June 1 (Reuters) – Emerging markets made a strong start to June, with stocks rising to more than three-month highs on Tuesday while currencies moved further up in record territory.
May factory activity data from several emerging market countries showed a mixed bag, with manufacturing activity in South Korea and Russia expanding while slowing in India and contracting in Turkey.
In China, factory activity expanded at the fastest pace this year, but inflation pressure crimped production of some companies.
MSCI’s index of EM stocks rose 0.7% with most Asian heavyweights in the black, while those in Turkey, South Africa and Russia gained between 0.2% and 1.3%, with Moscow’s index hitting new highs. U.S. stock futures, meanwhile, indicated a higher open after an extended weekend.
“Although global stocks are now around 20% above pre-pandemic highs, a combination of strong earnings growth and reasonable valuations relative to still-low bond yields points to further upside for stocks,” said Mark Haefele, chief Investment officer at UBS Global Wealth Management.
China stocks ended higher. Married Chinese couples may have up to three children, China said on Monday, in a major shift which analysts say could support the country’s long-term economic growth.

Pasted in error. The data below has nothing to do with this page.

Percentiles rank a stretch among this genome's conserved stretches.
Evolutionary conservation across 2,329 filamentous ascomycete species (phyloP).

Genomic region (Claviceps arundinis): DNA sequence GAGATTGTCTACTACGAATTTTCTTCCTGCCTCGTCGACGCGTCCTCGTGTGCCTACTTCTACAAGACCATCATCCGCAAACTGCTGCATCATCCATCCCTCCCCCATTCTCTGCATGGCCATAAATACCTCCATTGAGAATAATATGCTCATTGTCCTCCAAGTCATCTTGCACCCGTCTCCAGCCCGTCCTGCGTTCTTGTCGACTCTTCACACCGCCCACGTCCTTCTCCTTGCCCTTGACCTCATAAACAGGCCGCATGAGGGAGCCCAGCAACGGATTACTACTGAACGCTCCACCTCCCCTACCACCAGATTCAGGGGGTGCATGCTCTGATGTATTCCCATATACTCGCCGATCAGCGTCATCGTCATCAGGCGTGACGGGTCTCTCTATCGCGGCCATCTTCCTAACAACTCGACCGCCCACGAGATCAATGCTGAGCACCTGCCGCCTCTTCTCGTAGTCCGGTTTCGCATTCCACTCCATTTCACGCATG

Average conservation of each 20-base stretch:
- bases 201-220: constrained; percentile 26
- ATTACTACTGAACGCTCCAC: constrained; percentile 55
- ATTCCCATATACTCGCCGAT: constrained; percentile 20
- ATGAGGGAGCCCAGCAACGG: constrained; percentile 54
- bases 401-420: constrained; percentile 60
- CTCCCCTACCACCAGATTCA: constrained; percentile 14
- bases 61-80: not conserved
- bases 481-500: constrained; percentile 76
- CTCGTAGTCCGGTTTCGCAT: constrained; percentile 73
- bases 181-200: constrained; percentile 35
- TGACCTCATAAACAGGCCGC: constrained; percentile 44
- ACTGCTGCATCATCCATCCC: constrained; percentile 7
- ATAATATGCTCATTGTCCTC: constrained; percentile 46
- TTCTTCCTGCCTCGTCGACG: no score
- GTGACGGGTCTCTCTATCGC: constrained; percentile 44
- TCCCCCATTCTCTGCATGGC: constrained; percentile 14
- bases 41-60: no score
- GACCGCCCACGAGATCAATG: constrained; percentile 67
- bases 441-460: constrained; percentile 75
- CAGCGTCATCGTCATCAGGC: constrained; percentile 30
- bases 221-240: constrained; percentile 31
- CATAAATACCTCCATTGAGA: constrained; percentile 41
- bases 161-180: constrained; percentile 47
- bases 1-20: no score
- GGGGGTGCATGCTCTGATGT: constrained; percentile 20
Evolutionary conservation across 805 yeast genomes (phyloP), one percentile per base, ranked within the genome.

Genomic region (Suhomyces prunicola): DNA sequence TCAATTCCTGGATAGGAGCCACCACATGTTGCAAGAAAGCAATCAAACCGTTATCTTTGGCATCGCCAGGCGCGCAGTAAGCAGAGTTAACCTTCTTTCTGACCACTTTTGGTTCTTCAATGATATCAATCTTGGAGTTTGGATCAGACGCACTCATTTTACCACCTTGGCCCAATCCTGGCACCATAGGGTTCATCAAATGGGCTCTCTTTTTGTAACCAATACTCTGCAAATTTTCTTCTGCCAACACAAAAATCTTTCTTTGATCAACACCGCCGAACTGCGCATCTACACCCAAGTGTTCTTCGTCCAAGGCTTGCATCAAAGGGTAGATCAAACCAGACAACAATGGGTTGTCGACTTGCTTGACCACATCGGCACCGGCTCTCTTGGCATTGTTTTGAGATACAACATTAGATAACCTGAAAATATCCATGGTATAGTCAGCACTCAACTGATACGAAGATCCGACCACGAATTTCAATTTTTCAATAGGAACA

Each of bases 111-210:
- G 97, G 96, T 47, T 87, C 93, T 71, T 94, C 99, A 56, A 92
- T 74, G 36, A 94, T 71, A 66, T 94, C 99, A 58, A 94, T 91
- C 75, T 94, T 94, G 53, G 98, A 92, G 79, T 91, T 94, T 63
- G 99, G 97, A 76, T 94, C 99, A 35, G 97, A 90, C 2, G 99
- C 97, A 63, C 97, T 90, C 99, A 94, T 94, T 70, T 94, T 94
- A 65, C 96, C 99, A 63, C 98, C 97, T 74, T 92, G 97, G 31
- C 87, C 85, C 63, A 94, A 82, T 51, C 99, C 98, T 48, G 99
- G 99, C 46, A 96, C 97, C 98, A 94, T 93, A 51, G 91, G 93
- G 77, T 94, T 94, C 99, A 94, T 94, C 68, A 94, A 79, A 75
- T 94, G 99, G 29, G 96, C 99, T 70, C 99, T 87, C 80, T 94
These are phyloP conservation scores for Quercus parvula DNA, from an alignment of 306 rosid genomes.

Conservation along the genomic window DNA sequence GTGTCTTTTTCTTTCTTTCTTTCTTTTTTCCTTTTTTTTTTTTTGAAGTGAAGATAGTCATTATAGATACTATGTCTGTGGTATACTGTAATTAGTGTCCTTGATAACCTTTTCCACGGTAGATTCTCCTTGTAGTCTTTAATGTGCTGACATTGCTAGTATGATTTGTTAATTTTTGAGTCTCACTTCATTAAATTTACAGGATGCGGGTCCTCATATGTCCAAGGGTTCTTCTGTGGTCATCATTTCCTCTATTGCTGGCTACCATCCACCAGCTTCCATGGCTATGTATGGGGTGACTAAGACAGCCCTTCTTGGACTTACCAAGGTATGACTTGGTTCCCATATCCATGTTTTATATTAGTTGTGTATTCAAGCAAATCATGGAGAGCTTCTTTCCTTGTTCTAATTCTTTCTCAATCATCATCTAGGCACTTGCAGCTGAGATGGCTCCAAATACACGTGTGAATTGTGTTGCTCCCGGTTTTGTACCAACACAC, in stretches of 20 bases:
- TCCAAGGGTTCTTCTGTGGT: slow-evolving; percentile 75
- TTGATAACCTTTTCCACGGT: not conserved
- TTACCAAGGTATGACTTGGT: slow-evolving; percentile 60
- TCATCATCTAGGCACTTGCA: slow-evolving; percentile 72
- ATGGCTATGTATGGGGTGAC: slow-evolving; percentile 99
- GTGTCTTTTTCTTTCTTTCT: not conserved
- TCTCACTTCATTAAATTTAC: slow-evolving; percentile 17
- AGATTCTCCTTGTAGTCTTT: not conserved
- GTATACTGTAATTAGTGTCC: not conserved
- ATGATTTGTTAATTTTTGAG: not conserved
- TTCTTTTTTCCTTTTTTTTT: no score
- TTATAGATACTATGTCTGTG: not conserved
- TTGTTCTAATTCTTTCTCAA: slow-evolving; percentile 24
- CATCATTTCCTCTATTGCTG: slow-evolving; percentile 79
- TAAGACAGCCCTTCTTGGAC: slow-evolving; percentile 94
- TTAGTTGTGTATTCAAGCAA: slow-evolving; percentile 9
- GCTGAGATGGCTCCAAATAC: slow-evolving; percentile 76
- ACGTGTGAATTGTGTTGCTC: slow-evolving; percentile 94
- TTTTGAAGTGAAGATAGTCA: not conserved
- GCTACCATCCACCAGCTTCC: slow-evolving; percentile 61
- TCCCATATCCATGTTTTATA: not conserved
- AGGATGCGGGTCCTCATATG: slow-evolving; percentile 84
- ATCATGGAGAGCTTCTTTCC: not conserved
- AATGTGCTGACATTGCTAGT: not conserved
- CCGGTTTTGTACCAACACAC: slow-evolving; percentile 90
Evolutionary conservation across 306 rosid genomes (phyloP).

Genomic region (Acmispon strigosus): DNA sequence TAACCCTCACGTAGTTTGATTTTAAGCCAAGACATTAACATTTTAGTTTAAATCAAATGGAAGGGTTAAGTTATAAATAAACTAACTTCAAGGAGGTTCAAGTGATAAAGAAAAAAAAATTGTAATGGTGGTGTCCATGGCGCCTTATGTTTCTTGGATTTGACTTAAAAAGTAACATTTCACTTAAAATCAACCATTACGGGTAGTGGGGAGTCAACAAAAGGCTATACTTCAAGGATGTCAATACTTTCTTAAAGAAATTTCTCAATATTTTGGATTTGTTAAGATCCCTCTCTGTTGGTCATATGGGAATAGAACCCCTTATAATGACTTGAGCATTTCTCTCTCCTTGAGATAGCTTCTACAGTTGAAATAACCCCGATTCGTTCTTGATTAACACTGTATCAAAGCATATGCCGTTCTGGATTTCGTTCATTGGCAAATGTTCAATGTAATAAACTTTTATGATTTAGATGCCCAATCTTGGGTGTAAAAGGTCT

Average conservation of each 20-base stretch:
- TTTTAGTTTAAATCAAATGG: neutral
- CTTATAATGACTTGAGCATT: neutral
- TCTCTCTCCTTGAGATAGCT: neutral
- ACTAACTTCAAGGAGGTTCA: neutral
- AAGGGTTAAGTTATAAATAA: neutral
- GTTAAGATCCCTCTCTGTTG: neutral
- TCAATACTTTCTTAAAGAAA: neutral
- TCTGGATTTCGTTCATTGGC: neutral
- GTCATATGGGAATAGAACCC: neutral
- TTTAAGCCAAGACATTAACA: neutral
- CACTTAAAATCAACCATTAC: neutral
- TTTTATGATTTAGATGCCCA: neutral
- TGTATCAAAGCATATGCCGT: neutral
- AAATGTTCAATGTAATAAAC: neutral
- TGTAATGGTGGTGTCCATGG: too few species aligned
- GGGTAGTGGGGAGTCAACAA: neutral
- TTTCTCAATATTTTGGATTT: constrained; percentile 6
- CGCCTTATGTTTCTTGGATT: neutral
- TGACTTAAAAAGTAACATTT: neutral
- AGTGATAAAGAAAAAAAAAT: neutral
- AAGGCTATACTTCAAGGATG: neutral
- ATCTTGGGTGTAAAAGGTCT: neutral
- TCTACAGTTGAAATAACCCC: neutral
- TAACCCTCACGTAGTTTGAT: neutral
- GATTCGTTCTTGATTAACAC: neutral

The EM currencies index rose up to 0.13%, heading for an eighth consecutive session of gain – the longest run in seven months.
South Africa’s rand moved closer to its highest level in more than two years, while Russia’s rouble rose 0.4% to hit a 2-1/2-month peak.
Turkey’s lira moved further away from record lows. Turkey is extending its lira bank deposits’ withholding tax support to June and July, Treasury sources said, having announced a cut on the withholding tax on longer-term bank deposits last year.
Turkey further eased measures meant to curb coronavirus infections on Monday including partially lifting a weekend lockdown and opening restaurants to a limited number of guests.